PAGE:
3. Make Your Bed Comfortable.
a. If you’re waking up feeling stiff, numb, or tired, or maybe just had great sleep in a hotel bed, it may time to replace your mattress and/or pillows. Most mattresses are designed to last up to 10 years, but if your mattress has lumps, sags, rips, or holes you may want to think about replacing it. Similarly if you find yourself constantly fluffing your pillow throughout the night, it may be time for a new one.
b. You spend a third of your life sleeping on your bed, and while up front costs of a new bed may be scary, it may be worth your while to get the best that you can afford. Choosing a mattress really comes down to personal preference, whether you sleep better with a bed that is firm, bouncy, or has a little buoyancy, there is a mattress to fit your needs.
c. There are mattresses available to suit all types of sleep needs including adjustable stiffness, preferred sleep positions, disturbances from a tossing/turning partner, or even have covers if you have allergies to certain fabrics or dust mites.
4. Exercise regularly.
a. Exercise controls weight
• Exercise can help prevent excess weight gain or help maintain weight loss. When you engage in physical activity, you burn calories. The more intense the activity, the more calories you burn.
• Regular trips to the gym are great, but don’t worry if you can’t find a large chunk of time to exercise every day. Any amount of activity is better than none at all. To reap the benefits of exercise, just get more active throughout your day — take the stairs instead of the elevator or rev up your household chores. Consistency is key.
b. Exercise combats health conditions and diseases
Worried about heart disease? Hoping to prevent high blood pressure? No matter what your current weight is, being active boosts high-density lipoprotein (HDL) cholesterol, the “good” cholesterol, and it decreases unhealthy triglycerides. This one-two punch keeps your blood flowing smoothly, which decreases your risk of cardiovascular diseases.
- Regular exercise helps prevent or manage many health problems and concerns, including:
• Metabolic syndrome
• High blood pressure
• Type 2 diabetes
• Many types of cancer
It can also help improve cognitive function and helps lower the risk of death from all causes.
c. Exercise improves mood
• Need an emotional lift? Or need to blow off some steam after a stressful day? A gym session or brisk walk can help. Physical activity stimulates various brain chemicals that may leave you feeling happier, more relaxed and less anxious.
• You may also feel better about your appearance and yourself when you exercise regularly, which can boost your confidence and improve your self-esteem.
d. Exercise boosts energy
• Winded by grocery shopping or household chores? Regular physical activity can improve your muscle strength and boost your endurance.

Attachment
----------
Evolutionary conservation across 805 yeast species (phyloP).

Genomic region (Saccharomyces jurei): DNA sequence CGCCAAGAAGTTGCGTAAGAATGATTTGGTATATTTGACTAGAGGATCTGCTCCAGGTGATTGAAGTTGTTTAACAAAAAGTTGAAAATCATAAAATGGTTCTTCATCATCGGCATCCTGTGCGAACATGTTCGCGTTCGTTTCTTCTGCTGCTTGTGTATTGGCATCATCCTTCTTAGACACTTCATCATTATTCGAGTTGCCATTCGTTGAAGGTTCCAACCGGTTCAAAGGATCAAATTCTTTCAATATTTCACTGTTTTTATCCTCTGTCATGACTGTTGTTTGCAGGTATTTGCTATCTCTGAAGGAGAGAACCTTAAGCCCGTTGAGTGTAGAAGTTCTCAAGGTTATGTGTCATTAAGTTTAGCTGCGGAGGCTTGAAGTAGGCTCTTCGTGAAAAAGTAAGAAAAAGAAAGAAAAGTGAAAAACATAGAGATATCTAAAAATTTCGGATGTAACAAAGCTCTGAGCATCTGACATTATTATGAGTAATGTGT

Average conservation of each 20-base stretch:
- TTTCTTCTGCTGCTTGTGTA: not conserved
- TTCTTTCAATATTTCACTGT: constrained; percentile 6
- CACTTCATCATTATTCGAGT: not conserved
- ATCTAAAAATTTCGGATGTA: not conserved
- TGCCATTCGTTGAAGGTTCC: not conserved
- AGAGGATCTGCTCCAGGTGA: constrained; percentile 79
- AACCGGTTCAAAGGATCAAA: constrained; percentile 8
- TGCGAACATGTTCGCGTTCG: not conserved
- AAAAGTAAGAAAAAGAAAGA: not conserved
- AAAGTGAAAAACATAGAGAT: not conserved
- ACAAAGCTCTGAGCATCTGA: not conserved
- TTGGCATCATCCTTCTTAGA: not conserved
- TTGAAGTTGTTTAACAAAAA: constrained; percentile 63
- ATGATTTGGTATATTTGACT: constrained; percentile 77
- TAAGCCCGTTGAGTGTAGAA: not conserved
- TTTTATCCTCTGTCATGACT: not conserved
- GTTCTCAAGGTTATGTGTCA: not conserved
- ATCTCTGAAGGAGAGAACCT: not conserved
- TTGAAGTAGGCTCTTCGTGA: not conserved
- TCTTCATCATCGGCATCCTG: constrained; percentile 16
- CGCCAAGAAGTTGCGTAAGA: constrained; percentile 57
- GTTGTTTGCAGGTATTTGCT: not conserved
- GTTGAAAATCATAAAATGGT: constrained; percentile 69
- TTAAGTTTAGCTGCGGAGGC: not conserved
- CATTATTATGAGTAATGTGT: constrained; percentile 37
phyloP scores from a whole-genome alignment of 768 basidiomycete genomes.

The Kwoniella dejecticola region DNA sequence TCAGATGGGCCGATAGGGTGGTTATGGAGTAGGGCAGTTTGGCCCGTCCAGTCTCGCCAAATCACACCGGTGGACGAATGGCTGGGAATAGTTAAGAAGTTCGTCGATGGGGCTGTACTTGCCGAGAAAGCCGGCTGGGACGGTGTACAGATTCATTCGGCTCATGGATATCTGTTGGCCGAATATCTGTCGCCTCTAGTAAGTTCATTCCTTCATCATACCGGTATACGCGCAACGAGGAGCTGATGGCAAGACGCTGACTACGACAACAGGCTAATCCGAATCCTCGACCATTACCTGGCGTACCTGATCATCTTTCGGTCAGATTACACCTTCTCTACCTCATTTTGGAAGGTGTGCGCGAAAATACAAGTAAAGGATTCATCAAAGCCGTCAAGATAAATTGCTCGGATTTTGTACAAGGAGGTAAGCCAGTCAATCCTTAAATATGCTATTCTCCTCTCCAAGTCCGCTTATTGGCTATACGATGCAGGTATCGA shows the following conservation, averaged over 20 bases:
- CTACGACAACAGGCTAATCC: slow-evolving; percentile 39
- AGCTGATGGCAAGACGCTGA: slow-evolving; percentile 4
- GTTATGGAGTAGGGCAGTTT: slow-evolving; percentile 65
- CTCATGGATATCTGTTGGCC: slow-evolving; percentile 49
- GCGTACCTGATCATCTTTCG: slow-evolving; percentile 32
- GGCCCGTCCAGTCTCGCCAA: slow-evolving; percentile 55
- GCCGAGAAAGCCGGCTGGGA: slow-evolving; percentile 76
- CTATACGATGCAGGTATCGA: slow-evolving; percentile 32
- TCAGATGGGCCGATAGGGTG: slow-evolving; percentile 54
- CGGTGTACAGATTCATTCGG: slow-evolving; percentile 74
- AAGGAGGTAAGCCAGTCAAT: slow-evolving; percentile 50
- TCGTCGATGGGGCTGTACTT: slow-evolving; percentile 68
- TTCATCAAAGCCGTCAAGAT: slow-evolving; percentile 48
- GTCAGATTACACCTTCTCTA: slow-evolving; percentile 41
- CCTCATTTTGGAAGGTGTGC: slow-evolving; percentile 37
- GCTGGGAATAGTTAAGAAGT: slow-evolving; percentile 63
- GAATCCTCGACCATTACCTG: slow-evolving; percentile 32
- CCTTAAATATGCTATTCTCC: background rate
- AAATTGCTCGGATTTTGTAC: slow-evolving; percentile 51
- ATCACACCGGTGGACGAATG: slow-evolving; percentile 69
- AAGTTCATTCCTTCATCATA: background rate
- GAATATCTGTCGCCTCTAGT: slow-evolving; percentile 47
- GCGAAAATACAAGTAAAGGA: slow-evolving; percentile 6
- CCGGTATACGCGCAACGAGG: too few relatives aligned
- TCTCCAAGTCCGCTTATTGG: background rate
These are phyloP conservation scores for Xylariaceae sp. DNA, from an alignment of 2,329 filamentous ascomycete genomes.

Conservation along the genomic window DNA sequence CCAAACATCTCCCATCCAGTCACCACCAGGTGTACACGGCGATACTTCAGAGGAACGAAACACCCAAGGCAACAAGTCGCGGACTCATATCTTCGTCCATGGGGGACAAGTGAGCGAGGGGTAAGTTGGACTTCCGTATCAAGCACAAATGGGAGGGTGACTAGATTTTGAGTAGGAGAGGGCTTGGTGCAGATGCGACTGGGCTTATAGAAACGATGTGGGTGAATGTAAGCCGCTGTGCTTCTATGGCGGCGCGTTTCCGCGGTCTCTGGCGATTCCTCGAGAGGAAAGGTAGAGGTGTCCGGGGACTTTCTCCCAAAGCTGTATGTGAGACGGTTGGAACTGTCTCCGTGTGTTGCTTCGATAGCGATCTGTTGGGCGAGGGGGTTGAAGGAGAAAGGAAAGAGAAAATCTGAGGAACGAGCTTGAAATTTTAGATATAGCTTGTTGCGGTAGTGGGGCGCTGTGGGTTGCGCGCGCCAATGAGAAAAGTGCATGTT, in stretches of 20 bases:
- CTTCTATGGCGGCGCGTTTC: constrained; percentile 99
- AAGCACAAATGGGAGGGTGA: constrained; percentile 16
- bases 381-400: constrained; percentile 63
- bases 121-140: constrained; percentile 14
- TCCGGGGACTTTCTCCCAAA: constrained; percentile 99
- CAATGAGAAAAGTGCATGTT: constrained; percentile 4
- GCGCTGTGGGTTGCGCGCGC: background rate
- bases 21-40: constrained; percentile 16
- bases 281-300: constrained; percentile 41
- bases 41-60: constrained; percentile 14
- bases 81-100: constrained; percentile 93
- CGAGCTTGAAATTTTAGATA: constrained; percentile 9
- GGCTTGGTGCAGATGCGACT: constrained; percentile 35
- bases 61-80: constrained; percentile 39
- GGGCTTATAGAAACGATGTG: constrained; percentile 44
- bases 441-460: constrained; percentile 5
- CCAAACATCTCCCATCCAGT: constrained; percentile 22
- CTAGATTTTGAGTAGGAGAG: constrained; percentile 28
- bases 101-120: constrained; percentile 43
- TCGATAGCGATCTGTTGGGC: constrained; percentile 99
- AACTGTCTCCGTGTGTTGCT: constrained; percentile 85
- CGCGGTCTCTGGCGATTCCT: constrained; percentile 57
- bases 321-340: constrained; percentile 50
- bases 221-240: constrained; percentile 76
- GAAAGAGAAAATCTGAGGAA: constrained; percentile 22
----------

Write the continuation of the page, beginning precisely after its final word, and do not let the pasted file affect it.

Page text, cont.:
• Exercise delivers oxygen and nutrients to your tissues and helps your cardiovascular system work more efficiently. And when your heart and lung health improve, you have more energy to tackle daily chores.
e. Exercise promotes better sleep
• Struggling to snooze? Regular physical activity can help you fall asleep faster, get better sleep and deepen your sleep. Just don’t exercise too close to bedtime, or you may be too energized to go to sleep
• Moderate exercise on a regular basis, such as swimming or walking, can help relieve some of the tension built up over the day. But make sure you do not do Hard exercise, such as running or the gym, too close to bedtime, as it may keep you awake.
5. Cut down on caffeine.
• Cut down on caffeine in tea, coffee, energy drinks or colas, especially in the evening. Caffeine interferes with the process of falling asleep, and also prevents deep sleep. Instead, have a warm, milky drink or herbal tea.
6. Do not over-indulge.
• Too much food or alcohol, especially late at night, can interrupt your sleep patterns. Alcohol may help you to fall asleep initially, but it will disrupt your sleep later on in the night.
7. Do not smoke.
• Nicotine is a stimulant. People who smoke take longer to fall asleep, wake up more frequently, and often have more disrupted sleep.
8. Try to relax before going to bed.
4 Ways to Relax Before Bedtime and Improve Sleep
A. Many people read before bed. Ideally, this would not occur in the bed, as it may contribute to insomnia. However, many people get away with it without consequence. Magazines are a nice option with short articles that can be put aside when sleepiness arrives. Pleasure reading of books is ideal rather than any work-related materials. When you start to read the same sentence over and over because it’s not sinking in, it’s probably time to turn out the lights and go to sleep.
b. Prayer or Meditation
• Engaging in rote prayers or meditative mantras can calm the mind. These can be specific to your religious preference. Some people use guided imagery to relax. There are resources available in books and online that provide further recommendations.
c. Listening to Music
• It can be wonderfully relaxing to listen to music before bedtime.The genre choice should depend on your personal preference, but classical music is soothing and calming to many people. There are also many nature sounds CDs and apps that can be utilized.
d. Watching TV or a Movie
• At the end of the day, it can be nice to relax while lying on the couch or sitting in an easy chair and watching a little television. Don’t select a program that is too exciting or lasts too late into the night. If you watch a favorite movie, you will likely be less enthralled due to its familiar nature, making it easier to transition to bed when it is time. It may be best to avoid light exposure from screens that are close to your eyes.
• Have a warm bath, listen to quiet music or do some gentle yoga to relax your mind and body. Your GP may be able to recommend a helpful relaxation CD.
9. Write away your worries.
• If you tend to lie in bed thinking about everything you have to do tomorrow, set aside time before bedtime to make plans for the next day. The aim is to avoid doing these things when you’re in bed, trying to sleep.
10. If you cannot sleep, get up
• If you cannot sleep, do not lie there worrying about it. Get up and do something you find relaxing until you feel sleepy again, then go back to bed.
Hope you will like it.
Thanks for your reading.